Asserting that there will be no "honeymoon period" for the new AAP government, the party on Monday said significant reduction in pollution, cleaning of the Yamuna and ensuring deployment of 'mohalla marshalls' to boost women's security would be among the top priorities of the new Arvind Kejriwal-led dispensation.
AAP spokesperson Saurabh Bhardwaj also claimed that his party won because it was able to "puncture the narrative" of the BJP that "AAP is anti-Hindu".
"The Kejriwal 3.0 is at work from day one. There is no honeymoon period for the AAP government. We have spelt out the roadmap for the next five years," Bhardwaj told PTI.
Buoyant after being re-elected as the Greater Kailash MLA in the February 8 polls, he said the new government's aim would also be to meet the target of building a total of 1,000 mohalla clinics in this term.
Chief Minister Arvind Kejriwal and his cabinet colleagues took charge of their respective offices on Monday and asserted that they would work to fulfil the promises made in the "guarantee card" released during the poll campaign, including reduction in pollution and expansion of the metro network.
"One of the top priorities would be to tackle pollution in the national capital. We want to reduce pollution by 300 per cent in the next five years. Cleaning Yamuna river by creating a network of sewage treatment plants and interceptors and by reviving water bodies across Delhi would be also our top agenda," he said.
Bhardwaj asserted that the safety and security of women shall be augmented by deployment of 'mohalla marshalls'.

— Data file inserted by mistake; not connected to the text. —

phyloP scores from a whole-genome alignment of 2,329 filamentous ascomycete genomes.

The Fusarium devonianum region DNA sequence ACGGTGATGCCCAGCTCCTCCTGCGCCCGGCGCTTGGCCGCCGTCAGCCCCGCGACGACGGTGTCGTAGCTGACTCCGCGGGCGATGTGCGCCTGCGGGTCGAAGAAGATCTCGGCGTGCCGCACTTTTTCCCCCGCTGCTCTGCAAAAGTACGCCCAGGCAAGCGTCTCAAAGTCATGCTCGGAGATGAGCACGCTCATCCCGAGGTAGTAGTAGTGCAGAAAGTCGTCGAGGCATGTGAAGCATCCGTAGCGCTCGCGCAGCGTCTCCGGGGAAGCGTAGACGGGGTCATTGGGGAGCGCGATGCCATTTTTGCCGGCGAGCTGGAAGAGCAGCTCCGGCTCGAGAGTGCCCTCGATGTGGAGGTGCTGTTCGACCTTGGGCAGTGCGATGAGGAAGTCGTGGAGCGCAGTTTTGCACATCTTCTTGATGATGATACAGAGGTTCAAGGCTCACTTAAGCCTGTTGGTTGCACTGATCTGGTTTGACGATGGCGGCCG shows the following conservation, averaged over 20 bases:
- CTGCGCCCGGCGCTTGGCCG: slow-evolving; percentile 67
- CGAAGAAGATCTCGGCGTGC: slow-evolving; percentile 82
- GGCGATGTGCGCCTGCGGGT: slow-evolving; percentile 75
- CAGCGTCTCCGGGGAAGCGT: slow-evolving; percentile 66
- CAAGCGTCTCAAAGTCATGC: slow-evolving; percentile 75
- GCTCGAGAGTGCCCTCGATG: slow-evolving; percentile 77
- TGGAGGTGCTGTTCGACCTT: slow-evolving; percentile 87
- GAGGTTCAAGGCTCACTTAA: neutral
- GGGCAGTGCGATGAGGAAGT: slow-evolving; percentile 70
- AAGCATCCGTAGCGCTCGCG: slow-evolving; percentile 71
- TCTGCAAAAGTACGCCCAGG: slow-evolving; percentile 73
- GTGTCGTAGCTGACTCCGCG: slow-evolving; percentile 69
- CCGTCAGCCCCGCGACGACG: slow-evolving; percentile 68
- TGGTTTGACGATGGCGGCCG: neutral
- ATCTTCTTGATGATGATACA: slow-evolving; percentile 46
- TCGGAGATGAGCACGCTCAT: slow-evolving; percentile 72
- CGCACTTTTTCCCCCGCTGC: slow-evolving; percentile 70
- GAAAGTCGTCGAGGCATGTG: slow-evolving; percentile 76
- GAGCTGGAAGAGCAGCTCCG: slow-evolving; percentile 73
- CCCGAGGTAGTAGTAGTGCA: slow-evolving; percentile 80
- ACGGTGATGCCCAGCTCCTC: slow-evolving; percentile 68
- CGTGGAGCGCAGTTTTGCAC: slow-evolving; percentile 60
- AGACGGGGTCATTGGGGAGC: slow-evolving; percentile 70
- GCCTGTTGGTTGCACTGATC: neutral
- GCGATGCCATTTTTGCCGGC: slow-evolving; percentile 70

"Making Delhi safer and more secure for women is one of our top priorities and this will be done by extending the concept of bus marshalls to mohalla marshals. It was in our poll manifesto and this step will be implemented," the AAP MLA said.
The 'mohalla marhall' would be a security layer between police and citizens to help women and senior citizens feel safer, the senior leader said, adding that they would work in shifts "whole day and whole night".
Asked what favoured the AAP's return to power, he said in this election a large section of voters were those who were not benefiting from the subsidy, free electricity and water.
"The biggest example is the Greater Kailash constituency, where the youth of CR Park, GK-I and Alaknanda areas voted for AAP for the first time. Traditionally, this voter segment has been voting for the BJP for the last five years," he claimed.
It is not subsidy they voted for, but for governance, Bhardwaj said.
The AAP MLA alleged that during the campaign, the BJP attempted to "create a narrative that anybody other than BJP is anti-Hindu".
"Our party countered that polarisation.. It was difficult for them (BJP) to prove that Saurabh Bhardwaj, Arvind Kejriwal and Manish Sisidoa are anti-Hindu, because we are Hindu," he said.
"Probably, we were able to puncture the narrative that AAP is anti-Hindu... We were able to convince the people that one can be a good Hindu as well as not hate any other religion," the AAP leader said.
He said the BJP had huge resources, MPs, home minister and chief ministers who came during campaigning and "attempted to polarise voters".
"But we were able to counter and contain it. Had polarisation worked we would have lost it," he said.
Asked if the AAP at any point of time panicked, he said, "We could realise BJP trying very hard to polarise voters.. but no, we didn't".
"We always expected 60 plus seats," he said when asked what was the party's expectations from the polls.
Arvind Kejriwal led the AAP to a scintillating win in the assembly polls bagging 62 of the 70 seats, leaving BJP with just eight seats while Congress again drew a blank.